WINTHROP — Police Chief Joseph Young defended the statewide arrest powers granted to his officers, and the Town Council left the policy in place and intact on Monday.

Councilors Sarah Fuller and Larry Fitzgerald had requested a review of the town’s statewide-arrest policy after receiving questions from constituents about the Winthrop Police Department’s jurisdiction.

The questions came following a Kennebec Journal investigation into a sting operation Young conducted in Gardiner in August to retrieve stolen golf clubs for the son of Winthrop’s town attorney. The operation concluded with Young pointing his gun at an innocent man.

But Young told Councilor Ken Buck the statewide-arrest policy had nothing to do with that operation.

“I was facilitating the recovery of stolen property,” Young said. “This was not Winthrop’s case, this was clearly Gardiner’s case. That’s why Gardiner was included in on the whole thing. I had no intention of arresting anybody.”

State law protects municipalities on liability, worker’s compensation and other insurance coverages if something happens when an officer makes an arrest elsewhere in the state.

Accompanying Young at the regular council meeting was Jerry Hinton, a consultant and former police chief in Brunswick, Monmouth, Richmond and Sabattus. Hinton said he asked a legislator to introduce the statewide-arrest law in 2003 after encountering a probable drunken driver on the way back from training in Fort Fairfield.

Hinton said he was traveling in a police cruiser with two other chiefs, but all they could do was call local law enforcement and hope the driver did not run off the road or hit another car before someone with jurisdiction arrived.

About 30 municipal police departments have statewide arrest powers, according to the chiefs association, out of 122 departments in the state.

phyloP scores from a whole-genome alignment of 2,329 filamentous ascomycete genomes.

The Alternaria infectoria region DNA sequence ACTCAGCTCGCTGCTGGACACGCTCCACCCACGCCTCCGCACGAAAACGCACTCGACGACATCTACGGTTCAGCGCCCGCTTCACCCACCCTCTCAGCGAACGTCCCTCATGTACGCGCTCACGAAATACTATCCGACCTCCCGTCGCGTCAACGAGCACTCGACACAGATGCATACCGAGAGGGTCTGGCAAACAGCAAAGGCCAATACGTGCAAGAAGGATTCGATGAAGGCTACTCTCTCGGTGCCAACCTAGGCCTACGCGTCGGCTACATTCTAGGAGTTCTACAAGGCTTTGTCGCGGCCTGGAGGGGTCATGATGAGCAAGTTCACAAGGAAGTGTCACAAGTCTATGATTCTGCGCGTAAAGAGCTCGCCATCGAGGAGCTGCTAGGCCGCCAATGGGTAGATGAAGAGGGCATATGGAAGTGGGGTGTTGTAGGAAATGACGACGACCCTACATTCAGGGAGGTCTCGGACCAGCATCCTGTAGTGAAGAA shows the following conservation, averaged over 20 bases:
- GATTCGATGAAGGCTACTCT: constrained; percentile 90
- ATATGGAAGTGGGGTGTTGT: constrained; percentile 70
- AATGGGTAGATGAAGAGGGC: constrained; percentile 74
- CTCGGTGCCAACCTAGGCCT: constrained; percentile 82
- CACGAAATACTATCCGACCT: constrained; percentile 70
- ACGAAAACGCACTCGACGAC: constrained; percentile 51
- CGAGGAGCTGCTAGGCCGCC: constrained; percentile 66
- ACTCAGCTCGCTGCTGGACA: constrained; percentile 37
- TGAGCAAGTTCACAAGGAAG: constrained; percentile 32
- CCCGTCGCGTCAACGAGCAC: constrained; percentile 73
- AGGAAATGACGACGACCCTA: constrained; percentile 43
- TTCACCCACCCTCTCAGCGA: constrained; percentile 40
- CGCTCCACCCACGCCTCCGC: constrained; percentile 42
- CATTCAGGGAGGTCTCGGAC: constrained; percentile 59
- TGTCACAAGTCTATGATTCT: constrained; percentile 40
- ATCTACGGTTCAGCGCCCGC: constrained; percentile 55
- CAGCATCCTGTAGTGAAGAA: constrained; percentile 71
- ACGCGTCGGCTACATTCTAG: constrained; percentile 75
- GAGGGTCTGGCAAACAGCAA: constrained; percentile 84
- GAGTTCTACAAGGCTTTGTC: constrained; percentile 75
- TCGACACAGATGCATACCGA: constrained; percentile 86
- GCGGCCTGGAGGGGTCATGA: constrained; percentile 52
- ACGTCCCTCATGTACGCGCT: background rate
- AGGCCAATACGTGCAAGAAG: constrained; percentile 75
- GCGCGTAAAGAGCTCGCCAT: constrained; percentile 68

Young and Hinton said they have both monitored the law closely since passage and know of no problems that have arisen because of it.

“I can assure you, there have been no abuses of this law for the past 10 years that it’s been in effect,” Young said. “Not only just in Winthrop but statewide, there have been no reported abuses.”

After the discussion at Monday’s meeting, Fuller and Fitzgerald said they had a better grasp of how the policy is used and the protections it provides, and they were comfortable leaving the town policy in place.

Some residents spoke in favor of the statewide-arrest policy. Andy Wess said that if Winthrop officers want occasional help from other agencies, they shouldn’t limit themselves strictly to town boundaries.

Betsy Rowe said the policy is a good idea, as long as Winthrop officers “know where to draw the line” on what is or is not worth pursuing.

Young said he makes the decision about whether his officers will work outside Winthrop in a given situation and they inform the law enforcement agency with jurisdiction in advance when possible.

“Is there potential for abuse?” one woman in the audience asked.

“There would be if I weren’t the one making the decisions,” Young told her.

“That’s questionable,” the woman said.

“It isn’t questionable,” Young said. “It depends on what you read and whether or not you believe what you read.”

The August sting operation in Gardiner was part of an effort to recover a set of golf clubs stolen from Ross Bragg, a Manchester resident and son of Winthrop town attorney Lee Bragg. The clubs were stolen from Ross Bragg’s car while it was parked at the Sunday River ski resort in Oxford County.

Ross Bragg found his clubs listed on the online classified ad site Craigslist. Bragg set up a meeting at the Hannaford supermarket in Gardiner with the person selling the clubs.

Young accompanied Bragg, dressed in plain clothes and posing as Bragg’s father. Two Gardiner officers were called to question the suspect.

After Bragg identified the clubs as his, Young ordered the seller, Joel Coon, of Dresden, to the ground. Coon, who says he was frozen with confusion, did not comply until Young pulled out his gun and pointed it at him.

The two Gardiner officers who had been watching moved in and questioned Coon, who was released when he explained that his brother had bought the golf clubs at a pawn shop. He later provided a receipt and was cleared of wrongdoing.

Susan McMillan — 621-5645
[email protected]

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